The effectiveness of interpretive methods in informal educational facilities : an experimental study with reference to marine parks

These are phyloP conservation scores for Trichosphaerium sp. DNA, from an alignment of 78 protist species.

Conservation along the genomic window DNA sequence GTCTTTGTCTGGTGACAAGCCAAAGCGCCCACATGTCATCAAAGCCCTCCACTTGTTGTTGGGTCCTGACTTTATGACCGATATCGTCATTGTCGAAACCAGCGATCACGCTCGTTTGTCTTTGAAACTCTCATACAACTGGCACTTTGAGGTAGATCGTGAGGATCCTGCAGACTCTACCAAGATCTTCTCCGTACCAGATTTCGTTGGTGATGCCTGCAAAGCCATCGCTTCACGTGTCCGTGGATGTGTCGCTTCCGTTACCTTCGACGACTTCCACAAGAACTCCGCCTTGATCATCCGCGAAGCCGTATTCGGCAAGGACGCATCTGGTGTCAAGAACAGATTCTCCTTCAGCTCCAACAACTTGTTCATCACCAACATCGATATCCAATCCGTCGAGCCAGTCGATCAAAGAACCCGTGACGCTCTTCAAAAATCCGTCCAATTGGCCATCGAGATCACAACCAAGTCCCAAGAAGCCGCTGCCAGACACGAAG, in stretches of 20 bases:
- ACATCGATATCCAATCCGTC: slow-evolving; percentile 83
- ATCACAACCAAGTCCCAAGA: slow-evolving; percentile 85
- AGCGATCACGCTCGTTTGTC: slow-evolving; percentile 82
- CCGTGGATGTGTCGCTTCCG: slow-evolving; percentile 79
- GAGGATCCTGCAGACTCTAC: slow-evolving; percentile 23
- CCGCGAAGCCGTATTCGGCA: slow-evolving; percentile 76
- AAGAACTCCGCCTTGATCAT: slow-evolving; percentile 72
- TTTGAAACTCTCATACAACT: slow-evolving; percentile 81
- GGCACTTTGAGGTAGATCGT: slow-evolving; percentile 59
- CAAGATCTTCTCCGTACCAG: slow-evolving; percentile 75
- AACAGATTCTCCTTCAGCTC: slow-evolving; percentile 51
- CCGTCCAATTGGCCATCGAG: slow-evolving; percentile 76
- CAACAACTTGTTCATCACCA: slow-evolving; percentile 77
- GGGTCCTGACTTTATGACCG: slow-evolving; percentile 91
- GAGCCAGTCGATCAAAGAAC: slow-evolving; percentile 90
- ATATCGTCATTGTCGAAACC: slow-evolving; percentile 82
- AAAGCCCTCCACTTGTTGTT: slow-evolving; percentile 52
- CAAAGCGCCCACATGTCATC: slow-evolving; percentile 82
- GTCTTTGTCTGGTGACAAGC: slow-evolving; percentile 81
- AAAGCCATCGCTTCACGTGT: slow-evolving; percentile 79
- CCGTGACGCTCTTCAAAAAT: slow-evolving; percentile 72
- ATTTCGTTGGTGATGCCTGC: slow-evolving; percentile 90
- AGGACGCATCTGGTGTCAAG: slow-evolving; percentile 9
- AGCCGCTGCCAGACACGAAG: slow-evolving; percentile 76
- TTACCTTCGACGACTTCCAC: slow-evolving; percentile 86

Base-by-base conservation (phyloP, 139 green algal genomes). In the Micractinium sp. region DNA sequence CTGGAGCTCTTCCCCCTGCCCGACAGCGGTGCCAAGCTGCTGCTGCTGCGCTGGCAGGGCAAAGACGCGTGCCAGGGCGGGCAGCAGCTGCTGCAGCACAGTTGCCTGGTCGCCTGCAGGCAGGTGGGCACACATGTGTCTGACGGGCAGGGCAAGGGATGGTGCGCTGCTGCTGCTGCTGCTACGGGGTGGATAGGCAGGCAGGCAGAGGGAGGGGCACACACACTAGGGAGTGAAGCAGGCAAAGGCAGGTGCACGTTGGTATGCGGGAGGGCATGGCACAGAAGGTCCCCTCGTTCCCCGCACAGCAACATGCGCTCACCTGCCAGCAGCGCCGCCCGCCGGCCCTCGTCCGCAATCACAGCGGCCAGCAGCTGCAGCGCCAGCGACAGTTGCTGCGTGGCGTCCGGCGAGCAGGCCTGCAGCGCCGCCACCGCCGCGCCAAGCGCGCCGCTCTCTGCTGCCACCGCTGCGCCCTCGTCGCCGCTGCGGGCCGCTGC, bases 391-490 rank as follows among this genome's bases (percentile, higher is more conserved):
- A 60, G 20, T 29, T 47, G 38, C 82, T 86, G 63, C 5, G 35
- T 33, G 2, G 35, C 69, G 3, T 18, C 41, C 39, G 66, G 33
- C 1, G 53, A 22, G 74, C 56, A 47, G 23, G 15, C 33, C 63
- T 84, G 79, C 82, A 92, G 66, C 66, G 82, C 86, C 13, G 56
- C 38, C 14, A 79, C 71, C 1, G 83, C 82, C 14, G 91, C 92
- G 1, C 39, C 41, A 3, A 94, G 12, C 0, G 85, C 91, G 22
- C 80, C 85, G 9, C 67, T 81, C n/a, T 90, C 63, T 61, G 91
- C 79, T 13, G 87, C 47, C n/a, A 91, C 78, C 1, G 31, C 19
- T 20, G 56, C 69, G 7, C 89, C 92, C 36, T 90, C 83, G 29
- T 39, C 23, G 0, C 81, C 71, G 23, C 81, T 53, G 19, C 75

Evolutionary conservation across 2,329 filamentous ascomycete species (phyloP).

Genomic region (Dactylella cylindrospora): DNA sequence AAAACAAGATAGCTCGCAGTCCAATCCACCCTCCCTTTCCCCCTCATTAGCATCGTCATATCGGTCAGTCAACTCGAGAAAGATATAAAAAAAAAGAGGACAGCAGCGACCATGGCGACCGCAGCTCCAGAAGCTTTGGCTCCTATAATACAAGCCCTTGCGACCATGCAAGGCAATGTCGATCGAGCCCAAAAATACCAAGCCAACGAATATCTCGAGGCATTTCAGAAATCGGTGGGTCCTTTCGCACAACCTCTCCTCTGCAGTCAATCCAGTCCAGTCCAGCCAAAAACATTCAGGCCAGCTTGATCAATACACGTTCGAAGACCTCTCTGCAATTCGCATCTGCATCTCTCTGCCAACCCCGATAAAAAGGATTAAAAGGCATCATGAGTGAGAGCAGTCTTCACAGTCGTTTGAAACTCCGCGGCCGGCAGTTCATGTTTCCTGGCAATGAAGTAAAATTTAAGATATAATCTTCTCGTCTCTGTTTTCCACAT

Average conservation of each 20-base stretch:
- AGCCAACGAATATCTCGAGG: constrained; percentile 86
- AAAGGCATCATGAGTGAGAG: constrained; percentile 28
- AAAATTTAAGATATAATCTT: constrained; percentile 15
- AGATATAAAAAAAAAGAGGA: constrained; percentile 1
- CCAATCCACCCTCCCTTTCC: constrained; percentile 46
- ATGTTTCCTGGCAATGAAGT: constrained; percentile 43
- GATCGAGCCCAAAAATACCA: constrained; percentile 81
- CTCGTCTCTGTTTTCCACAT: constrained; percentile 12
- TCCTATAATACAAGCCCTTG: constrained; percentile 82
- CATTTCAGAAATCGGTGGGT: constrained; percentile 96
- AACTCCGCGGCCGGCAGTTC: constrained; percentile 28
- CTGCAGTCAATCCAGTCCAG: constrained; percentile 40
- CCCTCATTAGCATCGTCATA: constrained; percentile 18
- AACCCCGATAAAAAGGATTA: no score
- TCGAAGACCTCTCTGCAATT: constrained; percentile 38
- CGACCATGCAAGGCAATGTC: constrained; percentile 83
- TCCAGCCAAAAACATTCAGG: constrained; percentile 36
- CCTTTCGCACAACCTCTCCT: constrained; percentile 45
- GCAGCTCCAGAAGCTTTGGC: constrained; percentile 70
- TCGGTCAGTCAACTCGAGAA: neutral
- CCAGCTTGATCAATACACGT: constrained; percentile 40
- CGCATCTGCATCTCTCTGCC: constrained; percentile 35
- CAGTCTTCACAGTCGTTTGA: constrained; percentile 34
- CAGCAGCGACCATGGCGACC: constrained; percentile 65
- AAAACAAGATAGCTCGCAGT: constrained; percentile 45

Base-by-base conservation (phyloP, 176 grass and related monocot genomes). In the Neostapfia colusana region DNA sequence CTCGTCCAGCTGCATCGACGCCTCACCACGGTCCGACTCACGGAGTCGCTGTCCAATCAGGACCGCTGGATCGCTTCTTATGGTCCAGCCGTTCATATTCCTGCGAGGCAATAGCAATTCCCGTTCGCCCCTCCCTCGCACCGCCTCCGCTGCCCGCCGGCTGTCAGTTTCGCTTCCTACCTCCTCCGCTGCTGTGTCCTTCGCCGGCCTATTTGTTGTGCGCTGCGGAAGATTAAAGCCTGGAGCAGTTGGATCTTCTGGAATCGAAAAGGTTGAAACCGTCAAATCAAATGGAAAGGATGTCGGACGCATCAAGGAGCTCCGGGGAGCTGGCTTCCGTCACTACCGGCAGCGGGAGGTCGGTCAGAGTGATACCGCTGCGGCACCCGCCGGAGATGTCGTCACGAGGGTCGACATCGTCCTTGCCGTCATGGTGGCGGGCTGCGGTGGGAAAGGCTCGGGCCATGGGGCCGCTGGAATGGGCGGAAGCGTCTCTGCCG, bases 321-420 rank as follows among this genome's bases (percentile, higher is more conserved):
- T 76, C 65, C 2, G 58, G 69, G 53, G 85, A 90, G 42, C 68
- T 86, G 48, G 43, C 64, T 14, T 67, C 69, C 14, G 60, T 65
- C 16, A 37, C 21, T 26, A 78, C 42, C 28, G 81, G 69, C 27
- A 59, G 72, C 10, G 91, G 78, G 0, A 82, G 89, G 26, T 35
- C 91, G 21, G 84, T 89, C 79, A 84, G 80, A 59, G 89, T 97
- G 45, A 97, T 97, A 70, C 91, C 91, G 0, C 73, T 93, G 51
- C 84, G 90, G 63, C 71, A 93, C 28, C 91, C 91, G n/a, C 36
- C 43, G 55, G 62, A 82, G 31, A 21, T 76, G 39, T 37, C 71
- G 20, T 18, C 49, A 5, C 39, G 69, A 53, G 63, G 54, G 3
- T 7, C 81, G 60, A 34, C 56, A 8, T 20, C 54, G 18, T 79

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Interpretation has been used in many tourism sectors as a technique in achieving building hannony between resources and human needs. The objectives of this study are to identify the types of the interpretive methods used, and to evaluate their effectiveness, in marine parks. This study reviews the design principles of an effective interpretation for marine wildlife tourism, and adopts Drams' five design principles (1997) into a conceptual framework. Enjoyment increase, knowledge gain, attitude and intention change, and behaviour modification were used as key indicators in the assessment of the interpretive effectiveness of the Vancouver Aquarium (VA) and Marineland Canada (MC). Since on-site research is unavailable, a virtual tour is created to represent the interpretive experiences in the two study sites. Self-administered questionnaires are used to measure responses. Through comparing responses to the questionnaires (pre-, post-virtual tours and follow-up), this study found that interpretation increased enjoyment and added to respondents' knowledge. Although the changes in attitudes and intentions are not significant, the findings indicate that attitude and intention changes did occur as a result of interpretation, but only to a limited extent. Overall results suggest that more techniques should be added to enhance the effectiveness of the interpretation in marine parks or self-guiding tours, and with careful design, virtual tours are the innovative interpretation techniques for marine parks or informal educational facilities.